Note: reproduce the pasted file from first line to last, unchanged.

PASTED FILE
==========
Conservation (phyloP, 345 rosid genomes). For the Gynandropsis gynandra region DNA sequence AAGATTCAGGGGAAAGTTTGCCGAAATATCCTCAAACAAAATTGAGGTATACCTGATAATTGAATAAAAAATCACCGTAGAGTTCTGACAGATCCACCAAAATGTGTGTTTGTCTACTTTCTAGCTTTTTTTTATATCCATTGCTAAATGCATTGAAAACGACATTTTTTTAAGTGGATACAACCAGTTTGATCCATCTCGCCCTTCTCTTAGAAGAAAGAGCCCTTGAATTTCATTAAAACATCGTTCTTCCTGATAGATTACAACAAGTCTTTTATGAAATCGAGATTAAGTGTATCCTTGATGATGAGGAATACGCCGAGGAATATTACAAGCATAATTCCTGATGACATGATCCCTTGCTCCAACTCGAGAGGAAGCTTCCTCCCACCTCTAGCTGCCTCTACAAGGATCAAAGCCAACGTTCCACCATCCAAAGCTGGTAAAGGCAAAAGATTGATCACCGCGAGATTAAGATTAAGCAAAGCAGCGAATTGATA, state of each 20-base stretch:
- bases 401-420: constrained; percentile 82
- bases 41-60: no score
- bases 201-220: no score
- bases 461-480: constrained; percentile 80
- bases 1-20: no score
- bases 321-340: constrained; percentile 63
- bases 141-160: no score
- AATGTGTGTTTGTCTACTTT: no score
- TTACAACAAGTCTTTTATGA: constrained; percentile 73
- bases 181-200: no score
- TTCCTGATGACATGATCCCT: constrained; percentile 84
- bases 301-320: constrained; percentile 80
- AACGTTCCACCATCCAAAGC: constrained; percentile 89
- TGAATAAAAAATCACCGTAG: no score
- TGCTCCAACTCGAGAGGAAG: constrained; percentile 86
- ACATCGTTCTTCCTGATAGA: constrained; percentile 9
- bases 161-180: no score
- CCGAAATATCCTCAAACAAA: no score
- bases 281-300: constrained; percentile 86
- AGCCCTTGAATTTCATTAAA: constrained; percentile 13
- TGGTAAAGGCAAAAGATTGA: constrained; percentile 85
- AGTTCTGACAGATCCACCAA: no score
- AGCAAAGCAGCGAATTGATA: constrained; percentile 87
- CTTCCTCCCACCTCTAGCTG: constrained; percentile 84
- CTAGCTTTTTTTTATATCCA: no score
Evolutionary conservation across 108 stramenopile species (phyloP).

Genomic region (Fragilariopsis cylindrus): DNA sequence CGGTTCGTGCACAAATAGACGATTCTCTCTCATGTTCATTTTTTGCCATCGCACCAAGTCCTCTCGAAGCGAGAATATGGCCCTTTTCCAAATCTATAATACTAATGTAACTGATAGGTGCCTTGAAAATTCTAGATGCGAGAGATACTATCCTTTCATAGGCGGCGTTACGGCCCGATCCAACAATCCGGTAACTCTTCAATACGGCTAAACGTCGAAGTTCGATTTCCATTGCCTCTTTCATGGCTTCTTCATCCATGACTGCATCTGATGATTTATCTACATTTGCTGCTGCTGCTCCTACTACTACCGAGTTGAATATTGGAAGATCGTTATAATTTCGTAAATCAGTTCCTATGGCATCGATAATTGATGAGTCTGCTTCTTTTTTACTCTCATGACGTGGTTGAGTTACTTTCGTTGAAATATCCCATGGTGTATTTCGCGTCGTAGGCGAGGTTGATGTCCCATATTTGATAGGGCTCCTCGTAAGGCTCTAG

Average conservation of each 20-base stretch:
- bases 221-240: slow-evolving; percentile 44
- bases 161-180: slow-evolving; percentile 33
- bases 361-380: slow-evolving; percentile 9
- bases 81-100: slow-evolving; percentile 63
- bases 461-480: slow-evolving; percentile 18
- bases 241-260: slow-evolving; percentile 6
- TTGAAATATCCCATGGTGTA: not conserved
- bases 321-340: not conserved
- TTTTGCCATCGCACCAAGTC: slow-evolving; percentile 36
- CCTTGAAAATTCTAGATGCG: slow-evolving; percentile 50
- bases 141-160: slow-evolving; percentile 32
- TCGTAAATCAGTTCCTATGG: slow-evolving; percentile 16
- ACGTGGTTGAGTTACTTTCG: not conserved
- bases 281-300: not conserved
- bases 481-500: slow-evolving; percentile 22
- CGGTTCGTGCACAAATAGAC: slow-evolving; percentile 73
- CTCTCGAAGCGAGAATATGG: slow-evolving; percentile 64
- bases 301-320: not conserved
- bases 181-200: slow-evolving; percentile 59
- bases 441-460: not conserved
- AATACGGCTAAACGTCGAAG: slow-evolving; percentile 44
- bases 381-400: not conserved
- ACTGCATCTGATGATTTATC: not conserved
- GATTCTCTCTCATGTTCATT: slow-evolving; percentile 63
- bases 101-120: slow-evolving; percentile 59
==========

Conservation (phyloP, 345 rosid genomes). For the Gynandropsis gynandra region DNA sequence AAGATTCAGGGGAAAGTTTGCCGAAATATCCTCAAACAAAATTGAGGTATACCTGATAATTGAATAAAAAATCACCGTAGAGTTCTGACAGATCCACCAAAATGTGTGTTTGTCTACTTTCTAGCTTTTTTTTATATCCATTGCTAAATGCATTGAAAACGACATTTTTTTAAGTGGATACAACCAGTTTGATCCATCTCGCCCTTCTCTTAGAAGAAAGAGCCCTTGAATTTCATTAAAACATCGTTCTTCCTGATAGATTACAACAAGTCTTTTATGAAATCGAGATTAAGTGTATCCTTGATGATGAGGAATACGCCGAGGAATATTACAAGCATAATTCCTGATGACATGATCCCTTGCTCCAACTCGAGAGGAAGCTTCCTCCCACCTCTAGCTGCCTCTACAAGGATCAAAGCCAACGTTCCACCATCCAAAGCTGGTAAAGGCAAAAGATTGATCACCGCGAGATTAAGATTAAGCAAAGCAGCGAATTGATA, state of each 20-base stretch:
- bases 401-420: constrained; percentile 82
- bases 41-60: no score
- bases 201-220: no score
- bases 461-480: constrained; percentile 80
- bases 1-20: no score
- bases 321-340: constrained; percentile 63
- bases 141-160: no score
- AATGTGTGTTTGTCTACTTT: no score
- TTACAACAAGTCTTTTATGA: constrained; percentile 73
- bases 181-200: no score
- TTCCTGATGACATGATCCCT: constrained; percentile 84
- bases 301-320: constrained; percentile 80
- AACGTTCCACCATCCAAAGC: constrained; percentile 89
- TGAATAAAAAATCACCGTAG: no score
- TGCTCCAACTCGAGAGGAAG: constrained; percentile 86
- ACATCGTTCTTCCTGATAGA: constrained; percentile 9
- bases 161-180: no score
- CCGAAATATCCTCAAACAAA: no score
- bases 281-300: constrained; percentile 86
- AGCCCTTGAATTTCATTAAA: constrained; percentile 13
- TGGTAAAGGCAAAAGATTGA: constrained; percentile 85
- AGTTCTGACAGATCCACCAA: no score
- AGCAAAGCAGCGAATTGATA: constrained; percentile 87
- CTTCCTCCCACCTCTAGCTG: constrained; percentile 84
- CTAGCTTTTTTTTATATCCA: no score
Evolutionary conservation across 108 stramenopile species (phyloP).

Genomic region (Fragilariopsis cylindrus): DNA sequence CGGTTCGTGCACAAATAGACGATTCTCTCTCATGTTCATTTTTTGCCATCGCACCAAGTCCTCTCGAAGCGAGAATATGGCCCTTTTCCAAATCTATAATACTAATGTAACTGATAGGTGCCTTGAAAATTCTAGATGCGAGAGATACTATCCTTTCATAGGCGGCGTTACGGCCCGATCCAACAATCCGGTAACTCTTCAATACGGCTAAACGTCGAAGTTCGATTTCCATTGCCTCTTTCATGGCTTCTTCATCCATGACTGCATCTGATGATTTATCTACATTTGCTGCTGCTGCTCCTACTACTACCGAGTTGAATATTGGAAGATCGTTATAATTTCGTAAATCAGTTCCTATGGCATCGATAATTGATGAGTCTGCTTCTTTTTTACTCTCATGACGTGGTTGAGTTACTTTCGTTGAAATATCCCATGGTGTATTTCGCGTCGTAGGCGAGGTTGATGTCCCATATTTGATAGGGCTCCTCGTAAGGCTCTAG

Average conservation of each 20-base stretch:
- bases 221-240: slow-evolving; percentile 44
- bases 161-180: slow-evolving; percentile 33
- bases 361-380: slow-evolving; percentile 9
- bases 81-100: slow-evolving; percentile 63
- bases 461-480: slow-evolving; percentile 18
- bases 241-260: slow-evolving; percentile 6
- TTGAAATATCCCATGGTGTA: not conserved
- bases 321-340: not conserved
- TTTTGCCATCGCACCAAGTC: slow-evolving; percentile 36
- CCTTGAAAATTCTAGATGCG: slow-evolving; percentile 50
- bases 141-160: slow-evolving; percentile 32
- TCGTAAATCAGTTCCTATGG: slow-evolving; percentile 16
- ACGTGGTTGAGTTACTTTCG: not conserved
- bases 281-300: not conserved
- bases 481-500: slow-evolving; percentile 22
- CGGTTCGTGCACAAATAGAC: slow-evolving; percentile 73
- CTCTCGAAGCGAGAATATGG: slow-evolving; percentile 64
- bases 301-320: not conserved
- bases 181-200: slow-evolving; percentile 59
- bases 441-460: not conserved
- AATACGGCTAAACGTCGAAG: slow-evolving; percentile 44
- bases 381-400: not conserved
- ACTGCATCTGATGATTTATC: not conserved
- GATTCTCTCTCATGTTCATT: slow-evolving; percentile 63
- bases 101-120: slow-evolving; percentile 59